The most recent consumer price index shows that certain foods are among the items with the highest increase in cost, after gasoline, oil and cars. This includes some meats and fruits, the prices of which have risen by double-digit percentages year over year. These food price surges have put pressure on American household budgets, undermining them enough that parts of the population in the middle and lower classes struggle to buy them.
According to the Economic Policy Institute (EPI), a nonprofit think tank, a family of four can expect to pay an estimated $9,835 on food in 2022. This amount varies across the country. Depending on the state, food costs for a family of four range from less than $9,000 a year to well over $11,000. Most states with the highest food costs are in the Northeast, while the states with the lowest food cost estimates are concentrated in the Midwest. This variation in cost is partially a reflection of what residents can afford, as states with higher food costs also often have higher than average family incomes, and vice-versa.
Using data from the EPI’s Family Budget Calculator, 24/7 Wall St. identified the state where families pay the most for food. States were evaluated based on estimated food expenditure in 2022, assuming a nutritionally adequate diet for two adults and two children, where almost all food is bought at a grocery store and prepared at home.
It is important to note that food costs do not vary as much from state to state as income does. So, families in states with relatively high food prices are not necessarily more likely to receive government assistance to afford groceries in the form of SNAP benefits or food stamps. Additionally, families in states with high food costs are typically less likely to experience food insecurity (defined as not always being able to afford or otherwise access well-balanced meals), suggesting that higher incomes offset high food costs.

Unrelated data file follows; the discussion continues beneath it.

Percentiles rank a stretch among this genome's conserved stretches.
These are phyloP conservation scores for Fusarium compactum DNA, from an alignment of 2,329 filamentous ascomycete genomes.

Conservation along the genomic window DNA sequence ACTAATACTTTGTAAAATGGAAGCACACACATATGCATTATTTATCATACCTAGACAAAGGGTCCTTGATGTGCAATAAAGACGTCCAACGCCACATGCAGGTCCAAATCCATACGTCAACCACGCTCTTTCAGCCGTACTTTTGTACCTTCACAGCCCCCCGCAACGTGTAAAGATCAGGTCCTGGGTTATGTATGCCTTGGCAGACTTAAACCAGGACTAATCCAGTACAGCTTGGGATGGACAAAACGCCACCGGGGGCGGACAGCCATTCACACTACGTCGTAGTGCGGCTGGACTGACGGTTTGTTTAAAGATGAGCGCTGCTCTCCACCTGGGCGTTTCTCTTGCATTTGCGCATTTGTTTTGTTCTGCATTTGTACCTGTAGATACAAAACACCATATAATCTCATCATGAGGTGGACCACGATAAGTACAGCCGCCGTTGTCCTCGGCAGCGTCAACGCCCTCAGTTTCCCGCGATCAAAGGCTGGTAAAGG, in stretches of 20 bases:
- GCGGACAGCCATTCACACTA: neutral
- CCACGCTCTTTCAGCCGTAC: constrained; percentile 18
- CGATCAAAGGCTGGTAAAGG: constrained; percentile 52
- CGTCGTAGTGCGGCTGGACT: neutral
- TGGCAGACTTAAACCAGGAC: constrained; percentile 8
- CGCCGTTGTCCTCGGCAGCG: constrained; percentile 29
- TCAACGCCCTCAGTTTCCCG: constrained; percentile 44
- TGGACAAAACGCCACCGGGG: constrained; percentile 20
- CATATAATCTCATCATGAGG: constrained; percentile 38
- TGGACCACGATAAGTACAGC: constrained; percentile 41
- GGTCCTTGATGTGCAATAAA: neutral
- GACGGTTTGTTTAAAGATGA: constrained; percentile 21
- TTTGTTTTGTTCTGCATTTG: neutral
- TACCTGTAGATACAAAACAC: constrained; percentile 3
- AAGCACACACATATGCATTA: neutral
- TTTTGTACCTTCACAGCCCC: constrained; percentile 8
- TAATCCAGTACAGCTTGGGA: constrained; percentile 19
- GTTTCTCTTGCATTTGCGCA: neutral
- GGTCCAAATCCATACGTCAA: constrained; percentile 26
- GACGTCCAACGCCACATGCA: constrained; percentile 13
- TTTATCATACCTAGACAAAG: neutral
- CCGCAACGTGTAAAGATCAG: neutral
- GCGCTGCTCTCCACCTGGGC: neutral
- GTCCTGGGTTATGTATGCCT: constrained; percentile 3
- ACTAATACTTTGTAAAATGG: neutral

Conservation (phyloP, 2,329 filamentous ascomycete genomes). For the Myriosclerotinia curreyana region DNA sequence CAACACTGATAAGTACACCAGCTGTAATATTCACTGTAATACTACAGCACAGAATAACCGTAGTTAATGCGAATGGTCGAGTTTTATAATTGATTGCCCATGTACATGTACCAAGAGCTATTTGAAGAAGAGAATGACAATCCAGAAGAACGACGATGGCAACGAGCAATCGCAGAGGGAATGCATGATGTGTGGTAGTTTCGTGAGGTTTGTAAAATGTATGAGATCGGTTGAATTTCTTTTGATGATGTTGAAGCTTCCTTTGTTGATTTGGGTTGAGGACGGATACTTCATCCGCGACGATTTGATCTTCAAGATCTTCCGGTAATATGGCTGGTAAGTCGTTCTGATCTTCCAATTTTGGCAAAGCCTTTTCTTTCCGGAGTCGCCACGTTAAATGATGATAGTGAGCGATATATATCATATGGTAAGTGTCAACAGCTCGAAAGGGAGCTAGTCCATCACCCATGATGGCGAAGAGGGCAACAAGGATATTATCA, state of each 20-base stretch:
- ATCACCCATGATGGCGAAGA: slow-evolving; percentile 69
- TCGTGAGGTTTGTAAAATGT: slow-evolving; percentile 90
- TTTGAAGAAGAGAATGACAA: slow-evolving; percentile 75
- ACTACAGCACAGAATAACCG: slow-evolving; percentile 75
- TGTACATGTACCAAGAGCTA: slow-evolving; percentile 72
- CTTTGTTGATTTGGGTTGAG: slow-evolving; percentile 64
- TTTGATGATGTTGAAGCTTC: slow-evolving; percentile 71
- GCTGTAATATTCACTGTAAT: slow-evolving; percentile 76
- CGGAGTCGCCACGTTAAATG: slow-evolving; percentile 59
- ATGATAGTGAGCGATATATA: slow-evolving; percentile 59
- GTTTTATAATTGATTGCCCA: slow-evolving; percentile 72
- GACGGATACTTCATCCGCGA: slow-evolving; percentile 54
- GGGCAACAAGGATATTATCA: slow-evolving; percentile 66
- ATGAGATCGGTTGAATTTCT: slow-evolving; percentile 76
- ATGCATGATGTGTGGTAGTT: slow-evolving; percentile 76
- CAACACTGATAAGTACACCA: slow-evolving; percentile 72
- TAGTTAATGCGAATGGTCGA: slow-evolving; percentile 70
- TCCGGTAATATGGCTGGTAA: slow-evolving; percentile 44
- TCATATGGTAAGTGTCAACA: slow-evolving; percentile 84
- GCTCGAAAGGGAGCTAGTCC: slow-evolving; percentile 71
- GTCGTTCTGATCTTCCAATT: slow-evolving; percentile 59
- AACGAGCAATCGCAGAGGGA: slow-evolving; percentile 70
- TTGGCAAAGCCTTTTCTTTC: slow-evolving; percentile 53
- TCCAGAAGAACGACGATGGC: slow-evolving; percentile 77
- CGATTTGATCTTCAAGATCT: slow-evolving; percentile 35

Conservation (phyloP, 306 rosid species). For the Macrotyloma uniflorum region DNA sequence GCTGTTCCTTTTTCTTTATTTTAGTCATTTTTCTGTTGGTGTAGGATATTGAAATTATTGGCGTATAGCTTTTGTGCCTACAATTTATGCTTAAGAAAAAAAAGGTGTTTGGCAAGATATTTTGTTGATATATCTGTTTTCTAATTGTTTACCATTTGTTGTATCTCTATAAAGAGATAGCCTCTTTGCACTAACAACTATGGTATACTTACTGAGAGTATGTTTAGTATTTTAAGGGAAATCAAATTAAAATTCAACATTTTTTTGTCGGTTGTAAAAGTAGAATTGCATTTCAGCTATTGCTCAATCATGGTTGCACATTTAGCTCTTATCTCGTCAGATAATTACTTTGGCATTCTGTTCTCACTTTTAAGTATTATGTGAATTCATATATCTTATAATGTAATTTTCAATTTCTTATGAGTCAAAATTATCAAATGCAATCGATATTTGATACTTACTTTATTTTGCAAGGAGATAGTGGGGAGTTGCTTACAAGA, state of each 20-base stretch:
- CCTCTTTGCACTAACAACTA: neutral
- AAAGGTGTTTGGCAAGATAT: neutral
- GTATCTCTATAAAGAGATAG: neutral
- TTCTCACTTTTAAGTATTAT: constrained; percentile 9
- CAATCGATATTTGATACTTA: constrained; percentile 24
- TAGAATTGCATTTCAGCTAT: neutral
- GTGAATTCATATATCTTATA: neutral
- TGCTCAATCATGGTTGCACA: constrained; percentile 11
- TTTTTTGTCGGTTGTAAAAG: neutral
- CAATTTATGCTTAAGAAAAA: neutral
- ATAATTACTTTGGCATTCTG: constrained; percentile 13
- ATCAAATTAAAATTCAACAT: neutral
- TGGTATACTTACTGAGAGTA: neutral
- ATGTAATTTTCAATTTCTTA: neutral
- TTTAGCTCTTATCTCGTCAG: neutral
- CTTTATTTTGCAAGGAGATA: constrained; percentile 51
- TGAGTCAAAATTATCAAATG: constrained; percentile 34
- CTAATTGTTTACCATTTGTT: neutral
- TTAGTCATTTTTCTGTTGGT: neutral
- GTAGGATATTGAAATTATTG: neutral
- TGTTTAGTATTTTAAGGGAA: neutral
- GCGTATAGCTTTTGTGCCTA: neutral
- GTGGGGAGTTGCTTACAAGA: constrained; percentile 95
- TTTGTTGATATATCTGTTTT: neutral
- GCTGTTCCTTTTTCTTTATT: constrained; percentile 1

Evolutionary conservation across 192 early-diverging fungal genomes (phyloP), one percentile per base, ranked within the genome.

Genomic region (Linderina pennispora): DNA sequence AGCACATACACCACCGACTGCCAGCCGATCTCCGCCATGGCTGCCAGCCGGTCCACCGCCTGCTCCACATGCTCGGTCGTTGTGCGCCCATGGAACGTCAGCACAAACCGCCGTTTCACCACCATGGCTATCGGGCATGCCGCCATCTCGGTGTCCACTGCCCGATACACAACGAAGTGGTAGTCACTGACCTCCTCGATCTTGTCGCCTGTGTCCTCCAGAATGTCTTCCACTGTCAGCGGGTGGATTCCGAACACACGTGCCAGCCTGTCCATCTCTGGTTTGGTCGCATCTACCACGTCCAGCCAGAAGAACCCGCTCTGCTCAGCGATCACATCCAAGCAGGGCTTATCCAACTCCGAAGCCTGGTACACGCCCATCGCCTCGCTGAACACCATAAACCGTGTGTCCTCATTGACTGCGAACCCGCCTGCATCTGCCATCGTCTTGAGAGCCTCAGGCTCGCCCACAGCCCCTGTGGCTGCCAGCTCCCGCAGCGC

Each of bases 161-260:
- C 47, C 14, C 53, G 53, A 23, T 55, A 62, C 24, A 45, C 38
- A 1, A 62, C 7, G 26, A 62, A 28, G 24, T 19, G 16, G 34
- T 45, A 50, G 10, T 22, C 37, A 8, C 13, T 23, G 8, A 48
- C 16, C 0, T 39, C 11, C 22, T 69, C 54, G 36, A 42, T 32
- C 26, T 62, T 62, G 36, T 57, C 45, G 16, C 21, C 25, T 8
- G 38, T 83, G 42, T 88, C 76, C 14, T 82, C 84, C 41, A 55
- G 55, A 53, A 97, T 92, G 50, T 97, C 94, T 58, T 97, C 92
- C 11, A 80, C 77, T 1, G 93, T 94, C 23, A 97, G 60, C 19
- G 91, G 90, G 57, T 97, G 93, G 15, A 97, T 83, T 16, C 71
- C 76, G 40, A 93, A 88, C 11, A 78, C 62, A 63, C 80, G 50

The state where families spend the most on food is Hawaii. Here are the details:
- Estimated annual food costs: $14,042
- Median family income: $97,813 (fifth highest)
- Food stamp recipiency rate: 11.8% (24th lowest)
- Food insecurity rate: 6.9% (20th highest)
In its Family Budget Calculator, the EPI estimates the annual food budget necessary for families to maintain a modest yet adequate diet. The budgets are created for 10 family types for U.S. counties and metro areas. A family of four is defined by the EPI as a married couple living with their two children, and the two children are assumed to be a 4-year-old and an 8-year-old. Food cost estimates assume that almost all food is purchased at a grocery store and prepared at home.
State-level food cost estimates are aggregated from the county level using five-year estimates of total households from the U.S. Census Bureau’s 2020 American Community Survey (ACS).
States are evaluated based on the EPI’s annual food cost estimates. Data on the food insecurity rate (or the share of the population that lacks adequate access to food) is from the Robert Wood Johnson Foundation and the University of Wisconsin Population Health Institute joint program’s 2021 County Health Rankings & Roadmaps report.
Additional information on median family income and the share of households that receive benefits from the Supplemental Nutrition Assistance Program (formerly known as food stamps) are from the 2020 ACS. Because the Census Bureau did not release one-year estimates for 2020 due to data collection issues caused by the COVID-19 pandemic, all ACS data are five-year estimates.
Click here to see all the states where families spend the most on food.
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